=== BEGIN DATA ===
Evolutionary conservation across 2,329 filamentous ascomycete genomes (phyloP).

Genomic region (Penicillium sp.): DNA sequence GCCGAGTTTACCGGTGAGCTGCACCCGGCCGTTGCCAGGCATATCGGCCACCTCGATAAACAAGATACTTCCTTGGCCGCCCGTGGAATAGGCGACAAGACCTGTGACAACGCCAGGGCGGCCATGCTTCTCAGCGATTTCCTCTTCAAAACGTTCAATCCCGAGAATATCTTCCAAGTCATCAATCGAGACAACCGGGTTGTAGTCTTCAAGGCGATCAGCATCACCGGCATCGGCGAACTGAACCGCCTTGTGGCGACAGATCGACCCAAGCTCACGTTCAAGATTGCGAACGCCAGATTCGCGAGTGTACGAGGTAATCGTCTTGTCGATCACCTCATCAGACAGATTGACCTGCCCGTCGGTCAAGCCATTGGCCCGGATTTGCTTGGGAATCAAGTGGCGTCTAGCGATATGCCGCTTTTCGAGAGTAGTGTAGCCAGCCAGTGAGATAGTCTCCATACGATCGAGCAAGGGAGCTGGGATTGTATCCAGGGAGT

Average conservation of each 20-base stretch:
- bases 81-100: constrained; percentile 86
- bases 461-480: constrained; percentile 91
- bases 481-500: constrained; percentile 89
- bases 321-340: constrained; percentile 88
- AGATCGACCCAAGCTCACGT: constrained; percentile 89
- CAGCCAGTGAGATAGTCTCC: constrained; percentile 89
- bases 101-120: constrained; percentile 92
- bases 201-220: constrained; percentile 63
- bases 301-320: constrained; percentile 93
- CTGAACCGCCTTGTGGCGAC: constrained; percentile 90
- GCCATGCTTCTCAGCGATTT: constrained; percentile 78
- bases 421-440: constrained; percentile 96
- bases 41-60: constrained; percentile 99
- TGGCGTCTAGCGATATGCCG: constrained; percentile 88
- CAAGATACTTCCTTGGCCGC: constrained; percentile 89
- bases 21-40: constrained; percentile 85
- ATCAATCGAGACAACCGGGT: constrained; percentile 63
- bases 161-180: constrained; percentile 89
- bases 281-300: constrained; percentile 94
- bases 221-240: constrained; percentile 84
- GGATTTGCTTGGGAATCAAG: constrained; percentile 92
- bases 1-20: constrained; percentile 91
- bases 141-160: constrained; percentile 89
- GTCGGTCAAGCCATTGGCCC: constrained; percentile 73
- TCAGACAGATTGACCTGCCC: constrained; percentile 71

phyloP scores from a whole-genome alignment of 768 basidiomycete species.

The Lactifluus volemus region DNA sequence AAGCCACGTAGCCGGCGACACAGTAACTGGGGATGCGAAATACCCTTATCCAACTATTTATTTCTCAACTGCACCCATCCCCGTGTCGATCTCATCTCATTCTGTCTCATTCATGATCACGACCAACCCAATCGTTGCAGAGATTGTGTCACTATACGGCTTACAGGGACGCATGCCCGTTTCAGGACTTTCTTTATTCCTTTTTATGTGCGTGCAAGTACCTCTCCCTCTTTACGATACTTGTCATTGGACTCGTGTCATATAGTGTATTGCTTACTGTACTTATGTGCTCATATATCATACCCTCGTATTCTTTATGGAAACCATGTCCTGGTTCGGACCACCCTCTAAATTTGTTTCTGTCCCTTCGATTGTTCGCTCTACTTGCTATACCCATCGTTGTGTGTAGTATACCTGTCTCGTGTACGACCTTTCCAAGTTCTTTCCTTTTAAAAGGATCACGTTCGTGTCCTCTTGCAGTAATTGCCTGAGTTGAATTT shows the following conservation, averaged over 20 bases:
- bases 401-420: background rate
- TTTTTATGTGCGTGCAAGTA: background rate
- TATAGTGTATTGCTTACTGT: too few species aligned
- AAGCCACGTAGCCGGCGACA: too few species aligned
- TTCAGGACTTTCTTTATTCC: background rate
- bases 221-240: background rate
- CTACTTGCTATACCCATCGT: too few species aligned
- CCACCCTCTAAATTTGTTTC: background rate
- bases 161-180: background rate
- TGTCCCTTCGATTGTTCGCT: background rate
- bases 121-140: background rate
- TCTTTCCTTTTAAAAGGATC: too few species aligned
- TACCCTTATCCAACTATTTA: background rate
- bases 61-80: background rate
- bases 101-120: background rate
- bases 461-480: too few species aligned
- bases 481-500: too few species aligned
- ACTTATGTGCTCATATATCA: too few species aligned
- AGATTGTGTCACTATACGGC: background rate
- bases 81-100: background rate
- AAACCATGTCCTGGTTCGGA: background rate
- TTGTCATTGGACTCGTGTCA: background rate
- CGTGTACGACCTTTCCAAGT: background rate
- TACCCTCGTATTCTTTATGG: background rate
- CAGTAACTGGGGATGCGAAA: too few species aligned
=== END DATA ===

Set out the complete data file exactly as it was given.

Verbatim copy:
Evolutionary conservation across 2,329 filamentous ascomycete genomes (phyloP).

Genomic region (Penicillium sp.): DNA sequence GCCGAGTTTACCGGTGAGCTGCACCCGGCCGTTGCCAGGCATATCGGCCACCTCGATAAACAAGATACTTCCTTGGCCGCCCGTGGAATAGGCGACAAGACCTGTGACAACGCCAGGGCGGCCATGCTTCTCAGCGATTTCCTCTTCAAAACGTTCAATCCCGAGAATATCTTCCAAGTCATCAATCGAGACAACCGGGTTGTAGTCTTCAAGGCGATCAGCATCACCGGCATCGGCGAACTGAACCGCCTTGTGGCGACAGATCGACCCAAGCTCACGTTCAAGATTGCGAACGCCAGATTCGCGAGTGTACGAGGTAATCGTCTTGTCGATCACCTCATCAGACAGATTGACCTGCCCGTCGGTCAAGCCATTGGCCCGGATTTGCTTGGGAATCAAGTGGCGTCTAGCGATATGCCGCTTTTCGAGAGTAGTGTAGCCAGCCAGTGAGATAGTCTCCATACGATCGAGCAAGGGAGCTGGGATTGTATCCAGGGAGT

Average conservation of each 20-base stretch:
- bases 81-100: constrained; percentile 86
- bases 461-480: constrained; percentile 91
- bases 481-500: constrained; percentile 89
- bases 321-340: constrained; percentile 88
- AGATCGACCCAAGCTCACGT: constrained; percentile 89
- CAGCCAGTGAGATAGTCTCC: constrained; percentile 89
- bases 101-120: constrained; percentile 92
- bases 201-220: constrained; percentile 63
- bases 301-320: constrained; percentile 93
- CTGAACCGCCTTGTGGCGAC: constrained; percentile 90
- GCCATGCTTCTCAGCGATTT: constrained; percentile 78
- bases 421-440: constrained; percentile 96
- bases 41-60: constrained; percentile 99
- TGGCGTCTAGCGATATGCCG: constrained; percentile 88
- CAAGATACTTCCTTGGCCGC: constrained; percentile 89
- bases 21-40: constrained; percentile 85
- ATCAATCGAGACAACCGGGT: constrained; percentile 63
- bases 161-180: constrained; percentile 89
- bases 281-300: constrained; percentile 94
- bases 221-240: constrained; percentile 84
- GGATTTGCTTGGGAATCAAG: constrained; percentile 92
- bases 1-20: constrained; percentile 91
- bases 141-160: constrained; percentile 89
- GTCGGTCAAGCCATTGGCCC: constrained; percentile 73
- TCAGACAGATTGACCTGCCC: constrained; percentile 71

phyloP scores from a whole-genome alignment of 768 basidiomycete species.

The Lactifluus volemus region DNA sequence AAGCCACGTAGCCGGCGACACAGTAACTGGGGATGCGAAATACCCTTATCCAACTATTTATTTCTCAACTGCACCCATCCCCGTGTCGATCTCATCTCATTCTGTCTCATTCATGATCACGACCAACCCAATCGTTGCAGAGATTGTGTCACTATACGGCTTACAGGGACGCATGCCCGTTTCAGGACTTTCTTTATTCCTTTTTATGTGCGTGCAAGTACCTCTCCCTCTTTACGATACTTGTCATTGGACTCGTGTCATATAGTGTATTGCTTACTGTACTTATGTGCTCATATATCATACCCTCGTATTCTTTATGGAAACCATGTCCTGGTTCGGACCACCCTCTAAATTTGTTTCTGTCCCTTCGATTGTTCGCTCTACTTGCTATACCCATCGTTGTGTGTAGTATACCTGTCTCGTGTACGACCTTTCCAAGTTCTTTCCTTTTAAAAGGATCACGTTCGTGTCCTCTTGCAGTAATTGCCTGAGTTGAATTT shows the following conservation, averaged over 20 bases:
- bases 401-420: background rate
- TTTTTATGTGCGTGCAAGTA: background rate
- TATAGTGTATTGCTTACTGT: too few species aligned
- AAGCCACGTAGCCGGCGACA: too few species aligned
- TTCAGGACTTTCTTTATTCC: background rate
- bases 221-240: background rate
- CTACTTGCTATACCCATCGT: too few species aligned
- CCACCCTCTAAATTTGTTTC: background rate
- bases 161-180: background rate
- TGTCCCTTCGATTGTTCGCT: background rate
- bases 121-140: background rate
- TCTTTCCTTTTAAAAGGATC: too few species aligned
- TACCCTTATCCAACTATTTA: background rate
- bases 61-80: background rate
- bases 101-120: background rate
- bases 461-480: too few species aligned
- bases 481-500: too few species aligned
- ACTTATGTGCTCATATATCA: too few species aligned
- AGATTGTGTCACTATACGGC: background rate
- bases 81-100: background rate
- AAACCATGTCCTGGTTCGGA: background rate
- TTGTCATTGGACTCGTGTCA: background rate
- CGTGTACGACCTTTCCAAGT: background rate
- TACCCTCGTATTCTTTATGG: background rate
- CAGTAACTGGGGATGCGAAA: too few species aligned